Important Notice about COVID-19
The Seawatch Observatory and Thornwick Pools Hide are now closed.
Please take time to read the latest Observatory update in relation to COVID-19 before visiting the area

The area surrounding Flamborough is renowned for having the largest mainland seabird colony in Britain, a reputation for having top drawer seawatching and not least it is a fantastic place to witness bird migration and see small birds such as thrushes, warblers and chats making landfall after crossing the North Sea.

Flamborough Bird Observatory is one of only twenty bird observatories located at key migration hotspots in Britain and Ireland. It is run by a team of dedicated enthusiastic volunteers whose aims include studying bird populations and and recording migration.  The Observatory’s recording area encompasses the village of Flamborough and the neighbouring settlements of Bempton, Buckton and Speeton.  In addition, the Observatory is also involved in creating and maintaining habitats for wildlife, and promoting conservation in the local community.

As a registered charity, the Observatory’s work is reliant upon the help and goodwill of our Friends and volunteers. If you would like to support us, please become a Friend of Flamborough Bird Observatory.  You can join online and become a Friend in seconds by completing the forms for your personal details and payment here!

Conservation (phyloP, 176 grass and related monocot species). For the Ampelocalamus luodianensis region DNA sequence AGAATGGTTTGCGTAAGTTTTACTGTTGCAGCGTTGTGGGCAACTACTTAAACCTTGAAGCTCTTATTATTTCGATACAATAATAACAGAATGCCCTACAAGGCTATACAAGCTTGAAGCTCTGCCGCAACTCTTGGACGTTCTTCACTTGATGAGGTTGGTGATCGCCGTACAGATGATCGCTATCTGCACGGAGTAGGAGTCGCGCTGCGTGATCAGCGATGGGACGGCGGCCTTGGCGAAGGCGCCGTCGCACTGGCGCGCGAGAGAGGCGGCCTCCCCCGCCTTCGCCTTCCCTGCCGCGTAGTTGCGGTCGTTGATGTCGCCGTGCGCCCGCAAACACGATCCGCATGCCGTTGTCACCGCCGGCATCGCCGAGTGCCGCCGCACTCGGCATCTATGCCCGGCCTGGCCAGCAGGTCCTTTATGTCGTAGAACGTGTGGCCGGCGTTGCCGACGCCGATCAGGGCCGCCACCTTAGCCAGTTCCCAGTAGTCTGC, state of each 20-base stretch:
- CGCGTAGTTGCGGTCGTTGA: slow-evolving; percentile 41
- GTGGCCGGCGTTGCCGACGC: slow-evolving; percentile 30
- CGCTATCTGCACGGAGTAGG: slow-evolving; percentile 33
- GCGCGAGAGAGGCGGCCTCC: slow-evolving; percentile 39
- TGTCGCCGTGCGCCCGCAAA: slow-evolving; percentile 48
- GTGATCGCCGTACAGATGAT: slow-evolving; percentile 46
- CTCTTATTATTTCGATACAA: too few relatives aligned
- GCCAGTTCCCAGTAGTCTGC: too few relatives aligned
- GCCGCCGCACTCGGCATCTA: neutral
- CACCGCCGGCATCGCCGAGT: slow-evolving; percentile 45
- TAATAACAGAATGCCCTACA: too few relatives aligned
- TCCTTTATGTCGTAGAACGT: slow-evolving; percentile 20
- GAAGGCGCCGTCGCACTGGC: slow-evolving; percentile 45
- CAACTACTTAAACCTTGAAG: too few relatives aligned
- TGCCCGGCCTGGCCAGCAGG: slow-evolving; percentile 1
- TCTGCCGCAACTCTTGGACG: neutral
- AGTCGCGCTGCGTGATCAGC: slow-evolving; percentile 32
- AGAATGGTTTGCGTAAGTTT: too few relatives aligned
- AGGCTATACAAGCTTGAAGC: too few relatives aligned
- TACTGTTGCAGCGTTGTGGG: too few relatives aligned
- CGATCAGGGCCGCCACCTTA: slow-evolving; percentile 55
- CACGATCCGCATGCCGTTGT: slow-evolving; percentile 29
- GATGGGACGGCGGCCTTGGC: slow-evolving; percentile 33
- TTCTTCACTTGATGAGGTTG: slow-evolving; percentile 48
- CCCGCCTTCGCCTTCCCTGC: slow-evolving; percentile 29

Click here for full details of recent daily highlights

Recent Daily Highlights

31st October 2020

31st October 2020

A day of strong southerly winds, overcast skies and spells of rain, with temperatures peaking at 14 degrees C. A total of 69 Wigeon, a Tufted Duck and 24 Common Scoters flew south during the seawatch, along with three Knot, a first-winter Yellow-legged Gull and a Bonxie. Furthermore, a southerly movement of large gulls included…
30th October 2020

30th October 2020

Overcast with prolonged spells of light rain, a light south-westerly and milder temperatures that reached a maximum of 14 degrees C. During the seawatch, two Shoveler, 21 Wigeon, a Velvet Scoter, a female Long-tailed Duck, seven Goldeneye, a Red-breasted Merganser, three Great Northern Divers, four Snipe and 16 Little Gulls flew south; a drake Long-tailed…
29th October 2020

29th October 2020

The weather consisted of overcast skies and persistent, but relatively light, rain for much of the day; temperatures reached 11 degrees C. The morning seawatch was rewarded with a Long-tailed Duck, eight Goosanders and two Great Northern Divers flying south. Although 22 Whooper Swans on the outer head were suggestive of birds remaining from this…
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